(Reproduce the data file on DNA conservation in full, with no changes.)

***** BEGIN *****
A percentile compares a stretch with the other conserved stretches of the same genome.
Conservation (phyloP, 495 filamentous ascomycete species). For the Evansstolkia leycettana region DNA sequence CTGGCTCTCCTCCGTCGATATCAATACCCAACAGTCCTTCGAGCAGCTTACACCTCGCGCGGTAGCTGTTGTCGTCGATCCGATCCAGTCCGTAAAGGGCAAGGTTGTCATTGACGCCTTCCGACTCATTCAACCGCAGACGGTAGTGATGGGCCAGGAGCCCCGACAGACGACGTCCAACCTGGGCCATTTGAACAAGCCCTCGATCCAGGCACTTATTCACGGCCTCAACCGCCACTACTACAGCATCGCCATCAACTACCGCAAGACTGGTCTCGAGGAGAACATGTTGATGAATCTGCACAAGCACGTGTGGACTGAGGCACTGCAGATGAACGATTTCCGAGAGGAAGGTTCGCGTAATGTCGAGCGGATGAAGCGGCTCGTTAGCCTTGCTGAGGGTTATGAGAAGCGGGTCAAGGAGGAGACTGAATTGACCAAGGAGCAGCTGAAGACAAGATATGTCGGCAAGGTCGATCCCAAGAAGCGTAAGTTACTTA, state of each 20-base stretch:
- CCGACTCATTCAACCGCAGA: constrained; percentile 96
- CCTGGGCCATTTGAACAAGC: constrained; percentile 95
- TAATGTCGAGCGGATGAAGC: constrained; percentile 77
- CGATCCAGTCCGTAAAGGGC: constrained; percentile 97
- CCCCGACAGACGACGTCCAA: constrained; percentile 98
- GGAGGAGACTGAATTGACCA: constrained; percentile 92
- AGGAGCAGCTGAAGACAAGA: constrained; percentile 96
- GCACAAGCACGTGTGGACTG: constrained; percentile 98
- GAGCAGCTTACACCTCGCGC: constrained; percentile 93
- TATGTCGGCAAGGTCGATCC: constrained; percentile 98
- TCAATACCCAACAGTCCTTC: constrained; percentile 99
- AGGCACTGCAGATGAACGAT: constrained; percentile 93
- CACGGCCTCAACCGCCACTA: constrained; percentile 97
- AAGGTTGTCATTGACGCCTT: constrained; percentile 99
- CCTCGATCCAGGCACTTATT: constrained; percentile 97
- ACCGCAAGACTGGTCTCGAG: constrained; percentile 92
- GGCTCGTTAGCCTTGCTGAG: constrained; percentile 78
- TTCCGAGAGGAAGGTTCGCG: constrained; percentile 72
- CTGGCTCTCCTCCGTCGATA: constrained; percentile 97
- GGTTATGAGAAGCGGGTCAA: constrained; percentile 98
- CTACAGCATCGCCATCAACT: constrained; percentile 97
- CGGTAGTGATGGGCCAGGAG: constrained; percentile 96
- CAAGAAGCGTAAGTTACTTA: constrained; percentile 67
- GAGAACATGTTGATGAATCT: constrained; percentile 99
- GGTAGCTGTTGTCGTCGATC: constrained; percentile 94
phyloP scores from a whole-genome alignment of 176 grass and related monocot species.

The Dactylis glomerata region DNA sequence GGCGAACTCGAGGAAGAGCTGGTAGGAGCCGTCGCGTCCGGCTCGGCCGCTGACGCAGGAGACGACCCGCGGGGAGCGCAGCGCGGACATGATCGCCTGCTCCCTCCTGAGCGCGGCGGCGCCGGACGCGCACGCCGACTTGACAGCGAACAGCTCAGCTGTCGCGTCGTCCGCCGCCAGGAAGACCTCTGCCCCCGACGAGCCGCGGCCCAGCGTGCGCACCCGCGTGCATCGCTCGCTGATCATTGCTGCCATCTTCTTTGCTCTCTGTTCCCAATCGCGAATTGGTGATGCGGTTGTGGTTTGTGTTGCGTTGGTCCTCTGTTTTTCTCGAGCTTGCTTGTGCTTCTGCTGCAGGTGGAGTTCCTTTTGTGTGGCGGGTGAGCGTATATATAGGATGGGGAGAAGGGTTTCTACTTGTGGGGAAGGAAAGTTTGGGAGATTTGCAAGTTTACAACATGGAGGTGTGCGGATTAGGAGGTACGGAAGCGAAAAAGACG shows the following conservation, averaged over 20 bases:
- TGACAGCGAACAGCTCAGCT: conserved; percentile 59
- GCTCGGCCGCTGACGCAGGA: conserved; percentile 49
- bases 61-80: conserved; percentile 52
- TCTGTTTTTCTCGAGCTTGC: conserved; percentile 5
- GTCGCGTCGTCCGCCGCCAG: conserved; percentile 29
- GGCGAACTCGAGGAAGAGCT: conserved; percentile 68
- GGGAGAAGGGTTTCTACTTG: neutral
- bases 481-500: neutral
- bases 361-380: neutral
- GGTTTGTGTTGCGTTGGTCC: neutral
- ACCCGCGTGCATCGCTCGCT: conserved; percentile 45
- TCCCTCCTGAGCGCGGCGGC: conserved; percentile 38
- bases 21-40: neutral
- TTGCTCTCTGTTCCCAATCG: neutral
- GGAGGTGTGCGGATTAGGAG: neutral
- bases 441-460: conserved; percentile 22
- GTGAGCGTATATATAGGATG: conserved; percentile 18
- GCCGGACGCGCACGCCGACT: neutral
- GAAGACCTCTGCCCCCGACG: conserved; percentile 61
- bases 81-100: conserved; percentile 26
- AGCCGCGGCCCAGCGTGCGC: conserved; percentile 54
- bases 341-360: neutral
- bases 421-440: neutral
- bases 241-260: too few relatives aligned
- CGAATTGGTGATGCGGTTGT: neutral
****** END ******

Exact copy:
A percentile compares a stretch with the other conserved stretches of the same genome.
Conservation (phyloP, 495 filamentous ascomycete species). For the Evansstolkia leycettana region DNA sequence CTGGCTCTCCTCCGTCGATATCAATACCCAACAGTCCTTCGAGCAGCTTACACCTCGCGCGGTAGCTGTTGTCGTCGATCCGATCCAGTCCGTAAAGGGCAAGGTTGTCATTGACGCCTTCCGACTCATTCAACCGCAGACGGTAGTGATGGGCCAGGAGCCCCGACAGACGACGTCCAACCTGGGCCATTTGAACAAGCCCTCGATCCAGGCACTTATTCACGGCCTCAACCGCCACTACTACAGCATCGCCATCAACTACCGCAAGACTGGTCTCGAGGAGAACATGTTGATGAATCTGCACAAGCACGTGTGGACTGAGGCACTGCAGATGAACGATTTCCGAGAGGAAGGTTCGCGTAATGTCGAGCGGATGAAGCGGCTCGTTAGCCTTGCTGAGGGTTATGAGAAGCGGGTCAAGGAGGAGACTGAATTGACCAAGGAGCAGCTGAAGACAAGATATGTCGGCAAGGTCGATCCCAAGAAGCGTAAGTTACTTA, state of each 20-base stretch:
- CCGACTCATTCAACCGCAGA: constrained; percentile 96
- CCTGGGCCATTTGAACAAGC: constrained; percentile 95
- TAATGTCGAGCGGATGAAGC: constrained; percentile 77
- CGATCCAGTCCGTAAAGGGC: constrained; percentile 97
- CCCCGACAGACGACGTCCAA: constrained; percentile 98
- GGAGGAGACTGAATTGACCA: constrained; percentile 92
- AGGAGCAGCTGAAGACAAGA: constrained; percentile 96
- GCACAAGCACGTGTGGACTG: constrained; percentile 98
- GAGCAGCTTACACCTCGCGC: constrained; percentile 93
- TATGTCGGCAAGGTCGATCC: constrained; percentile 98
- TCAATACCCAACAGTCCTTC: constrained; percentile 99
- AGGCACTGCAGATGAACGAT: constrained; percentile 93
- CACGGCCTCAACCGCCACTA: constrained; percentile 97
- AAGGTTGTCATTGACGCCTT: constrained; percentile 99
- CCTCGATCCAGGCACTTATT: constrained; percentile 97
- ACCGCAAGACTGGTCTCGAG: constrained; percentile 92
- GGCTCGTTAGCCTTGCTGAG: constrained; percentile 78
- TTCCGAGAGGAAGGTTCGCG: constrained; percentile 72
- CTGGCTCTCCTCCGTCGATA: constrained; percentile 97
- GGTTATGAGAAGCGGGTCAA: constrained; percentile 98
- CTACAGCATCGCCATCAACT: constrained; percentile 97
- CGGTAGTGATGGGCCAGGAG: constrained; percentile 96
- CAAGAAGCGTAAGTTACTTA: constrained; percentile 67
- GAGAACATGTTGATGAATCT: constrained; percentile 99
- GGTAGCTGTTGTCGTCGATC: constrained; percentile 94
phyloP scores from a whole-genome alignment of 176 grass and related monocot species.

The Dactylis glomerata region DNA sequence GGCGAACTCGAGGAAGAGCTGGTAGGAGCCGTCGCGTCCGGCTCGGCCGCTGACGCAGGAGACGACCCGCGGGGAGCGCAGCGCGGACATGATCGCCTGCTCCCTCCTGAGCGCGGCGGCGCCGGACGCGCACGCCGACTTGACAGCGAACAGCTCAGCTGTCGCGTCGTCCGCCGCCAGGAAGACCTCTGCCCCCGACGAGCCGCGGCCCAGCGTGCGCACCCGCGTGCATCGCTCGCTGATCATTGCTGCCATCTTCTTTGCTCTCTGTTCCCAATCGCGAATTGGTGATGCGGTTGTGGTTTGTGTTGCGTTGGTCCTCTGTTTTTCTCGAGCTTGCTTGTGCTTCTGCTGCAGGTGGAGTTCCTTTTGTGTGGCGGGTGAGCGTATATATAGGATGGGGAGAAGGGTTTCTACTTGTGGGGAAGGAAAGTTTGGGAGATTTGCAAGTTTACAACATGGAGGTGTGCGGATTAGGAGGTACGGAAGCGAAAAAGACG shows the following conservation, averaged over 20 bases:
- TGACAGCGAACAGCTCAGCT: conserved; percentile 59
- GCTCGGCCGCTGACGCAGGA: conserved; percentile 49
- bases 61-80: conserved; percentile 52
- TCTGTTTTTCTCGAGCTTGC: conserved; percentile 5
- GTCGCGTCGTCCGCCGCCAG: conserved; percentile 29
- GGCGAACTCGAGGAAGAGCT: conserved; percentile 68
- GGGAGAAGGGTTTCTACTTG: neutral
- bases 481-500: neutral
- bases 361-380: neutral
- GGTTTGTGTTGCGTTGGTCC: neutral
- ACCCGCGTGCATCGCTCGCT: conserved; percentile 45
- TCCCTCCTGAGCGCGGCGGC: conserved; percentile 38
- bases 21-40: neutral
- TTGCTCTCTGTTCCCAATCG: neutral
- GGAGGTGTGCGGATTAGGAG: neutral
- bases 441-460: conserved; percentile 22
- GTGAGCGTATATATAGGATG: conserved; percentile 18
- GCCGGACGCGCACGCCGACT: neutral
- GAAGACCTCTGCCCCCGACG: conserved; percentile 61
- bases 81-100: conserved; percentile 26
- AGCCGCGGCCCAGCGTGCGC: conserved; percentile 54
- bases 341-360: neutral
- bases 421-440: neutral
- bases 241-260: too few relatives aligned
- CGAATTGGTGATGCGGTTGT: neutral